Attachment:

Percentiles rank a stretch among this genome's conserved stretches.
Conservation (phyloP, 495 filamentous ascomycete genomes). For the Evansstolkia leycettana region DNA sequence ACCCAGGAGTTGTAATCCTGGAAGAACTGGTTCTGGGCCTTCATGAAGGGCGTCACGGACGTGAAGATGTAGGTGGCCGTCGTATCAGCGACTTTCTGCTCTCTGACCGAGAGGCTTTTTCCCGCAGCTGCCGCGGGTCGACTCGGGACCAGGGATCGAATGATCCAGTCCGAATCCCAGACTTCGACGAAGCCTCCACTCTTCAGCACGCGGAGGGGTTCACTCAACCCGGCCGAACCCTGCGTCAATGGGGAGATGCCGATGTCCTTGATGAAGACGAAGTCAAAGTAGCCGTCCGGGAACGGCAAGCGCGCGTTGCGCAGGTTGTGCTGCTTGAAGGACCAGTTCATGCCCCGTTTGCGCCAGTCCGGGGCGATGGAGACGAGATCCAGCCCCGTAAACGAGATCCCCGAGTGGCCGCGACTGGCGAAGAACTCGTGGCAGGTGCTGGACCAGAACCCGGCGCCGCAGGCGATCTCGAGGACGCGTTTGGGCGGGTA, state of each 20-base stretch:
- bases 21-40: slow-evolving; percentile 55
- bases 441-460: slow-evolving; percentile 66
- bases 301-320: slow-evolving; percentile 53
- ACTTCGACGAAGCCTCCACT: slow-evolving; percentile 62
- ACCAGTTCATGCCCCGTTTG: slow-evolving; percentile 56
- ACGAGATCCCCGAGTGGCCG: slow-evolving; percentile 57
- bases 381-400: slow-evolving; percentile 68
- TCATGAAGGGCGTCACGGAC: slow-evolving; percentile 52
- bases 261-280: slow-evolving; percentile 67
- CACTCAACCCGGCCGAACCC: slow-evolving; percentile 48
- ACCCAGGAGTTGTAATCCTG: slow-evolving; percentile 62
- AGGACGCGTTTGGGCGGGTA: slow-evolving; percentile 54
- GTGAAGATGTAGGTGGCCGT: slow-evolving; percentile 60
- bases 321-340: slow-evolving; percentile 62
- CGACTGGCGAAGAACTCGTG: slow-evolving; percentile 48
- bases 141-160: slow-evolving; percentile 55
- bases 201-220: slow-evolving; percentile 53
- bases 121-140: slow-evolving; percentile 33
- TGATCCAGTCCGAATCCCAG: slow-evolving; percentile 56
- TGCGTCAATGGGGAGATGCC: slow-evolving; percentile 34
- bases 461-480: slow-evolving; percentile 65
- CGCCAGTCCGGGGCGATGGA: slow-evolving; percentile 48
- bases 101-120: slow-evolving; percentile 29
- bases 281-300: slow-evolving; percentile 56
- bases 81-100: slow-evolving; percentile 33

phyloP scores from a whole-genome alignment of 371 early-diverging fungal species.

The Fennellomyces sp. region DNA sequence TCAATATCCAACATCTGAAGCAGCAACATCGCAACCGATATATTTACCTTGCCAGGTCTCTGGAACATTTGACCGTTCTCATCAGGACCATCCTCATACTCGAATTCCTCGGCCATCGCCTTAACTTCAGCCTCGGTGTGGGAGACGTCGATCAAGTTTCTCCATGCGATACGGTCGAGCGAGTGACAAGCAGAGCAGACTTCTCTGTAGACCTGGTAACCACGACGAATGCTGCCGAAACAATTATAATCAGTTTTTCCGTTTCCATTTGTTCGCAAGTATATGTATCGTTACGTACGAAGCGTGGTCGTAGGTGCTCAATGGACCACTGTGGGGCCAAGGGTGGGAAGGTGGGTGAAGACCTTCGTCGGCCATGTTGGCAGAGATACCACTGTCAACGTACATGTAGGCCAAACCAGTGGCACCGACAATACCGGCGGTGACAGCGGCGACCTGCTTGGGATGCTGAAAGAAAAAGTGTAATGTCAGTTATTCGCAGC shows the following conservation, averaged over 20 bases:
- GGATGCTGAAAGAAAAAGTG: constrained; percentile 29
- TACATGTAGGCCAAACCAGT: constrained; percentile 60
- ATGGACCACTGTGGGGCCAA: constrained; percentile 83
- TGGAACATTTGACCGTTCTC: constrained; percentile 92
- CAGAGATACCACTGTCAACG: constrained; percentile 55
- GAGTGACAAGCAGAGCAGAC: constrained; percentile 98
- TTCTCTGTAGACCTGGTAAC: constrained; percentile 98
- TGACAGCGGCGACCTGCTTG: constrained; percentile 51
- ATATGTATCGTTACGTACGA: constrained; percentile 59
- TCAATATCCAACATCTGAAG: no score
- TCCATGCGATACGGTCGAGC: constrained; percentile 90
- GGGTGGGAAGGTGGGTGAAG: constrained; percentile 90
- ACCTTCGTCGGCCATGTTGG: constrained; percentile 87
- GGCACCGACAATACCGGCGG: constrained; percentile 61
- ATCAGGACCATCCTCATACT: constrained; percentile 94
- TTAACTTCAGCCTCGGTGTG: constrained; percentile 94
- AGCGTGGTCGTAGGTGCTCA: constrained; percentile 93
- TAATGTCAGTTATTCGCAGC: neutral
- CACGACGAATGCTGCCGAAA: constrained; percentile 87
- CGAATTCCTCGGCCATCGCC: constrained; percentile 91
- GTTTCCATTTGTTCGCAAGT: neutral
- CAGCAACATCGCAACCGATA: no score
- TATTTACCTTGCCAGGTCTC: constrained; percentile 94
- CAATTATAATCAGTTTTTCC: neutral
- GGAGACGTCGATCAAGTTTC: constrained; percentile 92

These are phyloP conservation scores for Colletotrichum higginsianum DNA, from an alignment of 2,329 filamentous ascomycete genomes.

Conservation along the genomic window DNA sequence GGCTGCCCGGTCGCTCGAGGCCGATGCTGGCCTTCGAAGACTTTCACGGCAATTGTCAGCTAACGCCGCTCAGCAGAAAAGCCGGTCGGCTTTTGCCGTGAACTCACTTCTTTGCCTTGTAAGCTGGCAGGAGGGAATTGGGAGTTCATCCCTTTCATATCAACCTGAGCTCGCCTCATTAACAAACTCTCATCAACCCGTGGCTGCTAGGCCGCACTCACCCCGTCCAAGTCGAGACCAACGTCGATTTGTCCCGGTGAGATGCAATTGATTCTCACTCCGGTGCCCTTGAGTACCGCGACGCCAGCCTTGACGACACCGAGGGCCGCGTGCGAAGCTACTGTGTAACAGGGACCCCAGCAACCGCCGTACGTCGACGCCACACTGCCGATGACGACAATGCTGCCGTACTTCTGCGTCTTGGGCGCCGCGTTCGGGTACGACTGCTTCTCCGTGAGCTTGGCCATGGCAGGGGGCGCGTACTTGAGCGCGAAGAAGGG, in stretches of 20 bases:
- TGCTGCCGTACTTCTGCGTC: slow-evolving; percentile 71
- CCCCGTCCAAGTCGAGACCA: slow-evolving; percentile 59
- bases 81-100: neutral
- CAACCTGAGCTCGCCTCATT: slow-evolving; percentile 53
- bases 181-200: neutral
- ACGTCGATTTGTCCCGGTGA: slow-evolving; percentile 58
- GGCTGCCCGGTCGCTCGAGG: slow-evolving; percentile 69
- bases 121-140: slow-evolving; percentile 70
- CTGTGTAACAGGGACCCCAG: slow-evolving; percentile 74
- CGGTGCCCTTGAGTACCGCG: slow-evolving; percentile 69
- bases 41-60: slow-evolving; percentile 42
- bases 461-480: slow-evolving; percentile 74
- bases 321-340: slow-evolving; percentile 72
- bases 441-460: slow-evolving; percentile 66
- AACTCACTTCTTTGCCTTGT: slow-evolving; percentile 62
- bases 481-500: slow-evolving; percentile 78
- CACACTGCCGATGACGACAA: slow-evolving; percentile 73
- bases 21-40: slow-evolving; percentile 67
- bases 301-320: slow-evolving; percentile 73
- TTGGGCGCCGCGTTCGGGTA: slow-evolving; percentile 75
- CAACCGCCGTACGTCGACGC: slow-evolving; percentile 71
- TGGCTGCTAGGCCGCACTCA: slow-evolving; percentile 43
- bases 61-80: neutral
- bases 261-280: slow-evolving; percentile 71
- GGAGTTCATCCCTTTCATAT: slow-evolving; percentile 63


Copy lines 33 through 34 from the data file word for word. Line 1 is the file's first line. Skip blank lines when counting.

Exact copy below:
- TGGAACATTTGACCGTTCTC: constrained; percentile 92
- CAGAGATACCACTGTCAACG: constrained; percentile 55